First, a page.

Perspectives Newsletter Spring 2021
Vol. 44, no.1 / Posted on June 15, 2021

It is Tuesday May 11th, 10:00 am Quebec time and the Welcome ceremony is starting. Stéphane Godbout, the conference’s co-chair, welcomes all participants. Karina, from Eklosion, do an excellent hosting performance.

I was very excited at the time because we have been working on the organization of this international conference for over 5 years. Initially scheduled for the summer of 2020, we were forced to cancel it due to the COVID-19 situation. Several scenarios were on the table: postpone the event entirely to 2021, hold the event virtually, or simply cancel the whole thing. With the support and endorsement of CSBE and CIGR, our committee moved forward to hold the event virtually. Fortunately, all our guest speakers remained committed to attending virtually. The program was enhanced by virtual technical tours, special sessions, and post-conference workshops.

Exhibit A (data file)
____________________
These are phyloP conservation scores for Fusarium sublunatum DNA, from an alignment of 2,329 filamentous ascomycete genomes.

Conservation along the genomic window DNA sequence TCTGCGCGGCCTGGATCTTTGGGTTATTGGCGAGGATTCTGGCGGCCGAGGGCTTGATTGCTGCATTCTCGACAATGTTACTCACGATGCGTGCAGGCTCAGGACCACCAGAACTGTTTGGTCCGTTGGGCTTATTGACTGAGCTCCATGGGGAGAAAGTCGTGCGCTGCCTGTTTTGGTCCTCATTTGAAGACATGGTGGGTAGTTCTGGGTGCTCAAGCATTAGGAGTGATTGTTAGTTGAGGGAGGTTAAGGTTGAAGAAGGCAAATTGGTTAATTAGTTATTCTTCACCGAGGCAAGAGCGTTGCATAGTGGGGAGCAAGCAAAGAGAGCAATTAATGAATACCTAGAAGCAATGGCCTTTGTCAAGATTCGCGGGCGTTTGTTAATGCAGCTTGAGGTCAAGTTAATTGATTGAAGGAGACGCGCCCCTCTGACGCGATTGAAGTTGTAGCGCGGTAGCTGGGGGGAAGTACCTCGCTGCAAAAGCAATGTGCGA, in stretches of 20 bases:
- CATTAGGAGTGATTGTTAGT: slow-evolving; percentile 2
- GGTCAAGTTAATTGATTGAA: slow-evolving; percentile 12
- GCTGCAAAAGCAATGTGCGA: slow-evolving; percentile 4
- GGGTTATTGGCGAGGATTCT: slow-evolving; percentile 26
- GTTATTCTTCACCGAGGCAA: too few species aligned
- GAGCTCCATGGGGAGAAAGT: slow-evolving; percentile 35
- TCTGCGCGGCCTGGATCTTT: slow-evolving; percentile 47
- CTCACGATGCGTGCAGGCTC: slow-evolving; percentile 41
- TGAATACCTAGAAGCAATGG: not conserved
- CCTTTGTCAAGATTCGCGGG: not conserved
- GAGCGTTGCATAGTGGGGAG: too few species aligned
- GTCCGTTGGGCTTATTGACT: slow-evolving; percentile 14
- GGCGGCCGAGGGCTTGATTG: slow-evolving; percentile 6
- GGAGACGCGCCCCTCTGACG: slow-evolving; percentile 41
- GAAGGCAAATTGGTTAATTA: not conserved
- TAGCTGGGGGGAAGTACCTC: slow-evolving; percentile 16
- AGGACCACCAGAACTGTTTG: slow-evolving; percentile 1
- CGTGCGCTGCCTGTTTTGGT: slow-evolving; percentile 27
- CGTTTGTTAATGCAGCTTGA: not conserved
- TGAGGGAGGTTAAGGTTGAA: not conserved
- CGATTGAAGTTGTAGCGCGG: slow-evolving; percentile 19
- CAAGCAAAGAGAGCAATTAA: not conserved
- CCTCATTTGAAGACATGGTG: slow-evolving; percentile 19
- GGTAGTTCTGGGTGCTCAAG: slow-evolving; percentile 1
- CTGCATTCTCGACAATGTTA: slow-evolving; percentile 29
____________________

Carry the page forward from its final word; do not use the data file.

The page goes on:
The quality of the presentations by our guest speakers was impressing, starting with Senator Rosa Galvez. Senator Galvez provided an excellent overview of Canada's position on GHG reduction and adaptation measures related to climate change. Kathy Baig, President of the Ordre des ingénieurs du Québec, underlined the importance of the Ordre and its values in our profession. The place of women in engineering was discussed and the OIQ's objective of having 30% of women engineers by 2030 is more than welcome. Finally, Andy Zynga, CEO of the European Institute of Innovation and Technology Food, presented how Europe wants to transform the food industry towards a more open innovation structure. The table was set for an excellent conference under the theme of interactions between society and our profession, agricultural and biosystems engineering.